The Supremes have decided Rothgery v. Gillespie County, that dopey Texas case where they decided that a “magistration hearing” is a good time to put people in jail but a bad time to provide them with counsel. Past discussions can be found here and here.
But aside from this, the decision doesn’t provide much by way of guidance. The holding appears to be:
[A] criminal defendant’s initial appearance before a judicial officer, where he learns the charge against him and his liberty is subject to restriction, marks the start of adversary judicial proceedings that trigger attachment of the Sixth Amendment right to counsel.
Does that create a new tripartite test, requiring (1) initial appearance before a judicial officer, (2) he learned of the charges, and (3) his liberty is subject to restriction. If one of these things is missing, does that mean the right to counsel doesn’t attach? Isn’t it really all about the “liberty subject to restriction,” and the others factors are just the norm, but not critical?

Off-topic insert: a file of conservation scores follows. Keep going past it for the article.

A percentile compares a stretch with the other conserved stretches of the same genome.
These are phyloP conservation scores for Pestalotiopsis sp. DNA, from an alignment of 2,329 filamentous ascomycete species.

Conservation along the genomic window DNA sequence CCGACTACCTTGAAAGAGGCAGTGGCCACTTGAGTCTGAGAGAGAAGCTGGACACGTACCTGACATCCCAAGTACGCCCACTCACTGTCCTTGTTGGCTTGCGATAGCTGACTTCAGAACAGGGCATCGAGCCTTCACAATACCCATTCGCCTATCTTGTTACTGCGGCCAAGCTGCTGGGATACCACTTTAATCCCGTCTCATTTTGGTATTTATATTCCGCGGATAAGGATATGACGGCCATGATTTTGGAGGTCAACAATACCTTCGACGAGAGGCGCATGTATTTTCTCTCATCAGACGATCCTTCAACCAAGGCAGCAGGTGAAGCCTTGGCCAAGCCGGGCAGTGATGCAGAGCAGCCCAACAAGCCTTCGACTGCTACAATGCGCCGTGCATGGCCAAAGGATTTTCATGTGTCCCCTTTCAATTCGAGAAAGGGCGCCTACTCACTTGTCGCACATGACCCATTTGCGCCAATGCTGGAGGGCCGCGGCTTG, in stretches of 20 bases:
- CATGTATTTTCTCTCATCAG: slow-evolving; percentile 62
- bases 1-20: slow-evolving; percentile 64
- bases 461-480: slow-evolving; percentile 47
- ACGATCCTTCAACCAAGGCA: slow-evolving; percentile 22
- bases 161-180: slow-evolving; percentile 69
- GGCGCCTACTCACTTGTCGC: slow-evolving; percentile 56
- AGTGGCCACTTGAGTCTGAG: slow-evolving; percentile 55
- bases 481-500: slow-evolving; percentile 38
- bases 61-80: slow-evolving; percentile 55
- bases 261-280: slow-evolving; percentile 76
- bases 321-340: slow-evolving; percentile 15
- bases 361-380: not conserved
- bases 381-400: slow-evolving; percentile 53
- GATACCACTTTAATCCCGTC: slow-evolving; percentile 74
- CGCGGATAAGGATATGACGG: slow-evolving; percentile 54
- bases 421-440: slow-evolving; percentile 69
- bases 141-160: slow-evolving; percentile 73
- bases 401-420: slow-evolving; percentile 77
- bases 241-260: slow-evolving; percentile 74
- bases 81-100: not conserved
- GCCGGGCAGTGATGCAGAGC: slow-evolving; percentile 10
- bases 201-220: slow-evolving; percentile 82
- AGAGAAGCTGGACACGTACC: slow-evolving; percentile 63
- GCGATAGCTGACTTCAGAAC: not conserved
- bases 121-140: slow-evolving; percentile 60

And then, the question remains whether the defendant must have counsel present at the proceeding, or whether he has to request it, or whether he gets counsel afterward.
Lots of questions. The Court has now gotten away from the semantic problem, what the proceeding is called, and into the substantive problem of what happens at the proceeding, regardless of what it’s called. It also rejected Gillespie County’s argument that it has to do with the availability or presence of a prosecutor.
In the end, we know that what Gillespie County did was wrong. We just don’t know what is right. I guess we’ll just have to wait for the next decision on the issue to bring us a little closer to understanding when these out-of-the-way jurisdictions are going to start affording counsel to defendants before they lock them up.